by Charles Soule, Alberto Jimenez Alburquerque & Guy Major
It’s no secret that Charles Soule has a lot of buzz surrounding him right now, having shown promising work at both DC and Marvel. So it’s a no brainer to pick up an original story, first issue for only a dollar with his name on it. For a first issue this did everything it needs to do to set up the story and pull the reader in.
Going into Letter 44 with a clean slate and open to whatever it had in store, New President of the United States, Stephen Blades, is taking over the oval office but his predecessor has left him a historic secret note. Using the narration of the note to really layout the story for the reader while being part of the story helped move things along smoothly. There was a lot of dialog but it really helped the reader get to know small bits about all the characters involved while we mostly follow the perspective of the new President. For a first issue Soule did a great job of setting up the story and does some character development while keeping the story engaging.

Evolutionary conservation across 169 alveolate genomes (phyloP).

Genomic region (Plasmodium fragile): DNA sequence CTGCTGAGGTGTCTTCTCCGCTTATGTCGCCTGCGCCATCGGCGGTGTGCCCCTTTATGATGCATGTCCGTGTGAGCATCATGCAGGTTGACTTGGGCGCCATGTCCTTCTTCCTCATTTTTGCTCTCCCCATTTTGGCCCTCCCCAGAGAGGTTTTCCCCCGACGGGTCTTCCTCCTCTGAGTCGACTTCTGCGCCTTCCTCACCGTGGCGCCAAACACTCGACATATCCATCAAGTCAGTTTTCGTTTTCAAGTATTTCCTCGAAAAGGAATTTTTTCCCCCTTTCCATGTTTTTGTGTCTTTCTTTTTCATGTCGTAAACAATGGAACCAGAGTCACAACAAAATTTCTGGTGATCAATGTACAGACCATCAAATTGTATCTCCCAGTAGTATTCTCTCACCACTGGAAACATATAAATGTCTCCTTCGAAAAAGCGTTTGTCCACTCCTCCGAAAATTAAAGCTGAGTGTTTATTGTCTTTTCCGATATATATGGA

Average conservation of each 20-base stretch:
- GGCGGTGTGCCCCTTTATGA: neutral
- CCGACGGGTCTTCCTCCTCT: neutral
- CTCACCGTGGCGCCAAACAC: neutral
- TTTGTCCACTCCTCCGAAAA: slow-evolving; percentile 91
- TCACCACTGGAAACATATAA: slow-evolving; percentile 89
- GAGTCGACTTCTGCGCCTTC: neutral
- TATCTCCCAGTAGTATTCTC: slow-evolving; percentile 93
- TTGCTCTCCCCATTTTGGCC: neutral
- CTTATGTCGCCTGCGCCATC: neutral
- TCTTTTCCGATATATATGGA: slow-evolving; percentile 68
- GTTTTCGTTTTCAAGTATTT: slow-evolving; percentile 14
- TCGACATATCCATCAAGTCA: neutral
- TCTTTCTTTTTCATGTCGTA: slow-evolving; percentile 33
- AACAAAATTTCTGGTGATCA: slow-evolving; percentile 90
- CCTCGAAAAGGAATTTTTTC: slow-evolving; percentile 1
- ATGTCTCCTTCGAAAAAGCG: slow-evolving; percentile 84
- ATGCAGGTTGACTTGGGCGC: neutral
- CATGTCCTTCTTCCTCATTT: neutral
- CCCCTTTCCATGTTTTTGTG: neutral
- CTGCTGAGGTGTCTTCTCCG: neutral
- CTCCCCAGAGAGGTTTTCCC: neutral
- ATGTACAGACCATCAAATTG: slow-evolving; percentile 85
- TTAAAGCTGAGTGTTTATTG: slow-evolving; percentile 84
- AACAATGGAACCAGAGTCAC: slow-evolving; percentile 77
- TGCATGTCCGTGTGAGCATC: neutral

Having not been familiar with the art team, I thought everything looked wonderful. Being that there were plenty of characters introduced, their designs are all so obviously different that it helps keep everyone easy to remember. Since half of the book takes place in offices and the other half in a space shuttle, everything has that familiar feel while the plot carries a brooding sci-fi theme. For being a grounded present day story they still manage to make all the art look bright and appealing and it really makes the issue a beautiful read.
Without spoilers, it’s the last page reveal the really put Letter 44 in the top. The whole issue was not only an introduction but a slow build to that final page that just reels you in. Letter 44 is the perfect example of how do make a great first issue. Look good, set up the plot, introduce the characters and leave the reader wanting more; also did I mention that it was ONE DOLLAR!? Give it a shot and it may grab you too, the next issue can’t come soon enough.